Primary Schools: East Belfast Adjournment Debate


I am grateful to the Member for securing the debate. It is a timely debate and one which, I am very pleased to say, I was able to secure in December 2008, when we debated very similar issues. Before I make my remarks, I want to thank the principals of East Belfast primary schools for their commitment, leadership and skills. I also want to thank the dedicated teaching staff who bring so much to education in the east of the city, often in very difficult circumstances. Their dedication and enthusiasm for education deserves our support. Whatever we say about primary education during this debate and in the future, they deserve our thanks, gratitude and support.
This subject concerns not only political representatives but organisations like the East Belfast Partnership, which, in a document it recently produced, confirmed the beliefs of school principals that education is a partnership, that a partnership between schools and the home is absolutely essential and that, in order to allow our children to have the best possible chance in life, that partnership between those component parts has to be nurtured. That is particularly so in disadvantaged areas where there are high levels of deprivation and poverty and where, in many cases, there are parents who have difficulty in supporting their children at school. That is not the case throughout East Belfast, but it is certainly the case in some areas. Parents who have those difficulties can become distanced from the schools, and that increases the challenge for the principals and teachers to get parental involvement and, therefore, provide the opportunities for the pupils.
There is robust evidence that parental attitudes and home circumstances play a most influential role in the formation of the skills that children receive in their early years. Their aspirations are raised and their ability to learn is enhanced in those early years. Parents act as role models and build children’s self-esteem and confidence that they can succeed at whatever they want to succeed in. In the most disadvantaged areas in East Belfast, we need to see investment in preschool projects. We need to see places for children in preschool education, because those are the building blocks and the foundations on which every other aspect of education will be built, rather than parents scrambling around looking for places or, indeed, being offered places away outside East Belfast. They are even offered places across the city, which are totally impractical.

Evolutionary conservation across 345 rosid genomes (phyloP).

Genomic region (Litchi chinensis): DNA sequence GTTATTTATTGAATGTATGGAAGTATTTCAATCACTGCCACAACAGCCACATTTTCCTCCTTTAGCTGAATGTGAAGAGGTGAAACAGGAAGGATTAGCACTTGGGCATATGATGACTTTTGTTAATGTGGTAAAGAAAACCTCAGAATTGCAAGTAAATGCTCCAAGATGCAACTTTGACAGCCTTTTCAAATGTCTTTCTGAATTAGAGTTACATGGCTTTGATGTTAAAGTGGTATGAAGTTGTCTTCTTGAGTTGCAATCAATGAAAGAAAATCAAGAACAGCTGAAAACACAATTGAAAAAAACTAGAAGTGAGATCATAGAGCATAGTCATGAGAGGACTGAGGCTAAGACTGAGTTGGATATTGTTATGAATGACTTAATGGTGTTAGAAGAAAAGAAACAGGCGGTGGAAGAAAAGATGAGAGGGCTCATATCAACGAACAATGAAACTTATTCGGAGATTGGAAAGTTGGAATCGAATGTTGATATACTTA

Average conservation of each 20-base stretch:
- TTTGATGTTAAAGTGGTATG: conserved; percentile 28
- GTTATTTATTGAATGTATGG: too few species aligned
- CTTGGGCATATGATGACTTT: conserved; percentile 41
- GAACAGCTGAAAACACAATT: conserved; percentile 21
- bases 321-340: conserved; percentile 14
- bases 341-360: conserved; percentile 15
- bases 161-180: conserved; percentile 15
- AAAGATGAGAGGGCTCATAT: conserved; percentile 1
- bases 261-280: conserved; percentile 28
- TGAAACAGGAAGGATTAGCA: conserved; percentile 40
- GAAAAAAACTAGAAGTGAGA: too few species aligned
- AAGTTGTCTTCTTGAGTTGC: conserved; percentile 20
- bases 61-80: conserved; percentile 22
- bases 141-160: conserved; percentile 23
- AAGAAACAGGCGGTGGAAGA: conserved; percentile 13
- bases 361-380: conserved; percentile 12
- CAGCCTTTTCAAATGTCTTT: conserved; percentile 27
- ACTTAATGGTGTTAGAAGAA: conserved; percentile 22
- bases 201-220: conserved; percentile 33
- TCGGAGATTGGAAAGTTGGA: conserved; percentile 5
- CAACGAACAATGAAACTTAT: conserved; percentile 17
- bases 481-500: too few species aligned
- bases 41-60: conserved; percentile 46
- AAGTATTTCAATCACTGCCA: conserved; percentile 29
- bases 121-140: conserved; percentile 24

My three areas of concern about education involve the funding, the parental involvement and the education. Indeed, as has been mentioned, the strategy for preschool education, leading into primary education and the area-based approach, is needed. Pre-primary and primary school education are the most important periods in a child’s learning time. I have already said that they are the building blocks on which later education is supported and on which it flourishes or, indeed, where the light actually diminishes and goes out in many cases. There are strong feelings that many children are being failed by the system that is supposed to offer them opportunities. I believe that, if we do not have the holistic approach that I have outlined, that will continue. As the previous Minister recognised, and I am sure that this Minister recognises, there are many young children, particularly young Protestant boys, who are just failing at school. Overall, children spend a relatively small period of time at school. It is the family background, the cultural aspects and, indeed, even the material needs of the family that have a significant impact on educational outcomes.
I want to pay tribute to the fact that the Minister has announced the funding for Victoria Park Primary School, but I want to remind him of what was said back on 1 December 2008 by his predecessor. In a debate on primary-school education, she said that:
“Several major capital projects are being planned for schools in the East Belfast constituency. Those include the amalgamation of Strand Primary School with Sydenham Primary School in a new school on the existing Sydenham site, which will be known as Victoria Park School”.
Good so far. She went on to say:
“and a new school for Strandtown Primary School on its existing site.”
So, no funding is announced for Strandtown, yet in 2008, the Minister of Education committed herself and her Department to Strandtown Primary School being funded for a new school site.
Finally, pastoral care is an important part of education. If a child is finding life difficult at home, then primary schools in East Belfast need to have the support of the Minister to provide that pastoral care in order to enhance the opportunities of our children. That requires support and funding from the Minister.